Phase jump on CA03

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Phase jump on CA03

Postby abutler » Fri Feb 06, 2015 8:28 pm

Hi all,

I've encountered a problem in the calibration for the secondary (2333-528) on our 21cm continuum data taken on 2014-12-28. After I calibrated the data, I checked the calibration solutions by typing the following command:

gpplt vis=2014-12-28/2333-528.2100 yaxis=phase options=xygains device=/xs

I see the plots as shown in the image attached (2014-12-28_phase_2333-528.tiff). The large, sudden jump in the XY phase for CA03 worries me. When the jump occurred (UT ~4:00), there weren't any problems going on with the array. Is that normal? And given that we are only interested in stokes I, will it matter? I didn't see this phenomenon on any of our 20 other observation days. There has been a phase drift problem on CA03 ever since sometime in November/December 2014 (see the attached vis screenshots). Could this be part of the problem? Is the data for CA03 going to be recoverable if its phases were drifting, as seen in the screenshots?

You can also see less severe phase offsets for CA01, CA05 and CA06 after UT ~11:00 (there was a problem with the array at around UT ~10:00-11:00, but another pcal wasn't necessary after the problem occurred). Is this normal? These phase offsets may be due to bad data that hasn't been flagged yet, so I will look into that...

Phases for XY gains for 2333-528 on 2014-12-28
2014-12-28_phase_2333-528.jpg (138.49 KiB) Viewed 7261 times
Phase drift for CA03 on 2015-01-19
2015-01-19.jpg (86.34 KiB) Viewed 7261 times
Phase drift for CA03 on 2014-12-24
24-12-2014.jpg (201.65 KiB) Viewed 7261 times
Posts: 11
Joined: Fri Feb 06, 2015 1:28 pm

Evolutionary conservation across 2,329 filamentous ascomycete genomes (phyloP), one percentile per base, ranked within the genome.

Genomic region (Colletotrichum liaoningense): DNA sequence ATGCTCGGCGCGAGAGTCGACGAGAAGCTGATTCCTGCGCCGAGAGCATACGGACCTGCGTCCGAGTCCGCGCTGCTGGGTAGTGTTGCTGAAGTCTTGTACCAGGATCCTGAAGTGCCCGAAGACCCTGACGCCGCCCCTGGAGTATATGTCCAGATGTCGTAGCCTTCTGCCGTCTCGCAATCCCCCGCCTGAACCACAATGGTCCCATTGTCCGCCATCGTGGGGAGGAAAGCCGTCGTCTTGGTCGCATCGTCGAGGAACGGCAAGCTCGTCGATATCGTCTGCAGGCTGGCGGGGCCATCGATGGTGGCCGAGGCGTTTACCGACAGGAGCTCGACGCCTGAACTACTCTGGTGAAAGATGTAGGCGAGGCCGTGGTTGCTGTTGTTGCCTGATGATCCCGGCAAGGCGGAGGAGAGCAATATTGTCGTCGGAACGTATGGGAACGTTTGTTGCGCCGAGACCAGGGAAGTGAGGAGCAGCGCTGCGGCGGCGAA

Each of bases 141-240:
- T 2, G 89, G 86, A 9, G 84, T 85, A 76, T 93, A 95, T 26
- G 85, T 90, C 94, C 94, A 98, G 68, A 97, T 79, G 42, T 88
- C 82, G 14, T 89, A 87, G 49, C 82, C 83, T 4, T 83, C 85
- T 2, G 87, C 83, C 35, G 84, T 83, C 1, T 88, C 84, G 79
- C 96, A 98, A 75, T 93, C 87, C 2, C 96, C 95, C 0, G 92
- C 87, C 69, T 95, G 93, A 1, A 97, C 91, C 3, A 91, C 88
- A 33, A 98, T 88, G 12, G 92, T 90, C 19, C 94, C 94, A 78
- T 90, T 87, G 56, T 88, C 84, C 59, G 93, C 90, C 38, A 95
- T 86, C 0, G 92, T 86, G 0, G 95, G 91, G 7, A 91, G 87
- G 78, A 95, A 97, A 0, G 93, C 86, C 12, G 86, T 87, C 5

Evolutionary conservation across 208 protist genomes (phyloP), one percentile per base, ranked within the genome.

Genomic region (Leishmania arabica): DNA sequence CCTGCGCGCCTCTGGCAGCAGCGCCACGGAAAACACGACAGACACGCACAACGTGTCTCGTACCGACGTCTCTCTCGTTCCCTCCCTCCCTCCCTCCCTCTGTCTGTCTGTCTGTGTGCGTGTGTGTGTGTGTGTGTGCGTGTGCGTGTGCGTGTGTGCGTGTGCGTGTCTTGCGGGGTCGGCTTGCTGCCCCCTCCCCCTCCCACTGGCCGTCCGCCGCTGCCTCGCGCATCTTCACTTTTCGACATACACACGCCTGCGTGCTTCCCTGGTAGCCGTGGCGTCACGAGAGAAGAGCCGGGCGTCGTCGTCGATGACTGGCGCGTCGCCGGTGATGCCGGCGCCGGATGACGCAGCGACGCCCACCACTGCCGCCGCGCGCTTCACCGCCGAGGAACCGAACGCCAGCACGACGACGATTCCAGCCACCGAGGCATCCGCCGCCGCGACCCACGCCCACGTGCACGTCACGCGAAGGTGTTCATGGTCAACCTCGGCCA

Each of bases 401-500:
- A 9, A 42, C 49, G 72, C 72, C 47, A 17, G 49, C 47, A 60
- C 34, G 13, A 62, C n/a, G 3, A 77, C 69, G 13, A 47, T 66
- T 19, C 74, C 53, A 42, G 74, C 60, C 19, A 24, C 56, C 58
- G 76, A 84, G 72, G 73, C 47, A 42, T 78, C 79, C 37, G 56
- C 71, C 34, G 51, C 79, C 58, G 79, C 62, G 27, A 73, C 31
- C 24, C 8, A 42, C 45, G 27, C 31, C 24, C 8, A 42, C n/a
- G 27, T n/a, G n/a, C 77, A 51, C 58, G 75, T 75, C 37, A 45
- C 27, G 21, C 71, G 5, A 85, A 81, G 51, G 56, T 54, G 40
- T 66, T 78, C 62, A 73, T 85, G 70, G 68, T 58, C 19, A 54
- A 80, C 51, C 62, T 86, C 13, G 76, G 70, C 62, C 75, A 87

Re: Phase jump on CA03

Postby ste616 » Wed Mar 04, 2015 1:57 pm

Hi Andrew,

This is the CA03 phase jump problem, and it has been around for quite some time, although it got much worse in the latter half of 2014. It was quite resistant to our efforts to fix it, although we think we finally found the problem mid-Feb 2015 and replaced the faulty parts.

Anyway, the problem is not that the phase jumped. A phase jump can always be accounted for via calibration, but only if you're always measuring the phase. The problem is that it is most likely that the phase jumped in between phase calibrator observations. Therefore, between those two phase calibrator observations, some/most/all of the target data will have the wrong phase assigned to it via interpolation between those two scans.

For 16cm data, this may not cause much of a problem. And certainly, if you can make an image of your target and then self-calibrate with the sky model derived from that image, you should be able to correct the data. If you can't self-calibrate, my advice would be to flag CA03 between the two calibrator scans that occur either side of the the phase jump.

The other phase drifts you see late in your run on the other antennas are perfectly normal, and are probably due to atmospheric and elevation effects. Those effects are the primary reason why you observe phase calibrators.
Jamie Stevens
ATCA Senior System Scientist
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